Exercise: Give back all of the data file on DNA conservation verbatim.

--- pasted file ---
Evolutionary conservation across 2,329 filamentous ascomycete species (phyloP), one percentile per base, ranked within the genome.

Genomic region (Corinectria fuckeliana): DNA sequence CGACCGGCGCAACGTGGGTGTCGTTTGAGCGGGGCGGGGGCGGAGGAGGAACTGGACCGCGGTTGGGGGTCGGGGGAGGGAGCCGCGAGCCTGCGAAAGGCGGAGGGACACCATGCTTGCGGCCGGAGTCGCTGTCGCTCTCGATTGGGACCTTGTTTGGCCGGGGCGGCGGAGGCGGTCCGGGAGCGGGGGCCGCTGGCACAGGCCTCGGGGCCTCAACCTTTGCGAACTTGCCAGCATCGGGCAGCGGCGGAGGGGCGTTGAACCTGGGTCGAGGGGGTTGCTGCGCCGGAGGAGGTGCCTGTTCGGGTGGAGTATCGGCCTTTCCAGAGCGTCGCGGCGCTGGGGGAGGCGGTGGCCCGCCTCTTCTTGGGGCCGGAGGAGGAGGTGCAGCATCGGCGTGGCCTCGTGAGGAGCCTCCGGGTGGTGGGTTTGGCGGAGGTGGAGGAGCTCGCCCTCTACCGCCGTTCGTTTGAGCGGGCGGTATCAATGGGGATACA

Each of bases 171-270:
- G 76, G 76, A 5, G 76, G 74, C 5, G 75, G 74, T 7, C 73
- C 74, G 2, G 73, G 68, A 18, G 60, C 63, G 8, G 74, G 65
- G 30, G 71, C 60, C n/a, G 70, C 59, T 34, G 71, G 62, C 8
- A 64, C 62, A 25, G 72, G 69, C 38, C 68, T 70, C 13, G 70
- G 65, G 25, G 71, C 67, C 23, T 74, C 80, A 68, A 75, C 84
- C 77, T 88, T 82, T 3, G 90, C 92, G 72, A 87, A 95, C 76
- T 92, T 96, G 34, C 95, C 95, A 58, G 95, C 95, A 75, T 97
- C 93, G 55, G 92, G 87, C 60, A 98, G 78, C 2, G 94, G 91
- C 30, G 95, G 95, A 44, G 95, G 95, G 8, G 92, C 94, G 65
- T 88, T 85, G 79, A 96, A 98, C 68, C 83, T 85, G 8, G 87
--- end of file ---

Evolutionary conservation across 2,329 filamentous ascomycete species (phyloP), one percentile per base, ranked within the genome.

Genomic region (Corinectria fuckeliana): DNA sequence CGACCGGCGCAACGTGGGTGTCGTTTGAGCGGGGCGGGGGCGGAGGAGGAACTGGACCGCGGTTGGGGGTCGGGGGAGGGAGCCGCGAGCCTGCGAAAGGCGGAGGGACACCATGCTTGCGGCCGGAGTCGCTGTCGCTCTCGATTGGGACCTTGTTTGGCCGGGGCGGCGGAGGCGGTCCGGGAGCGGGGGCCGCTGGCACAGGCCTCGGGGCCTCAACCTTTGCGAACTTGCCAGCATCGGGCAGCGGCGGAGGGGCGTTGAACCTGGGTCGAGGGGGTTGCTGCGCCGGAGGAGGTGCCTGTTCGGGTGGAGTATCGGCCTTTCCAGAGCGTCGCGGCGCTGGGGGAGGCGGTGGCCCGCCTCTTCTTGGGGCCGGAGGAGGAGGTGCAGCATCGGCGTGGCCTCGTGAGGAGCCTCCGGGTGGTGGGTTTGGCGGAGGTGGAGGAGCTCGCCCTCTACCGCCGTTCGTTTGAGCGGGCGGTATCAATGGGGATACA

Each of bases 171-270:
- G 76, G 76, A 5, G 76, G 74, C 5, G 75, G 74, T 7, C 73
- C 74, G 2, G 73, G 68, A 18, G 60, C 63, G 8, G 74, G 65
- G 30, G 71, C 60, C n/a, G 70, C 59, T 34, G 71, G 62, C 8
- A 64, C 62, A 25, G 72, G 69, C 38, C 68, T 70, C 13, G 70
- G 65, G 25, G 71, C 67, C 23, T 74, C 80, A 68, A 75, C 84
- C 77, T 88, T 82, T 3, G 90, C 92, G 72, A 87, A 95, C 76
- T 92, T 96, G 34, C 95, C 95, A 58, G 95, C 95, A 75, T 97
- C 93, G 55, G 92, G 87, C 60, A 98, G 78, C 2, G 94, G 91
- C 30, G 95, G 95, A 44, G 95, G 95, G 8, G 92, C 94, G 65
- T 88, T 85, G 79, A 96, A 98, C 68, C 83, T 85, G 8, G 87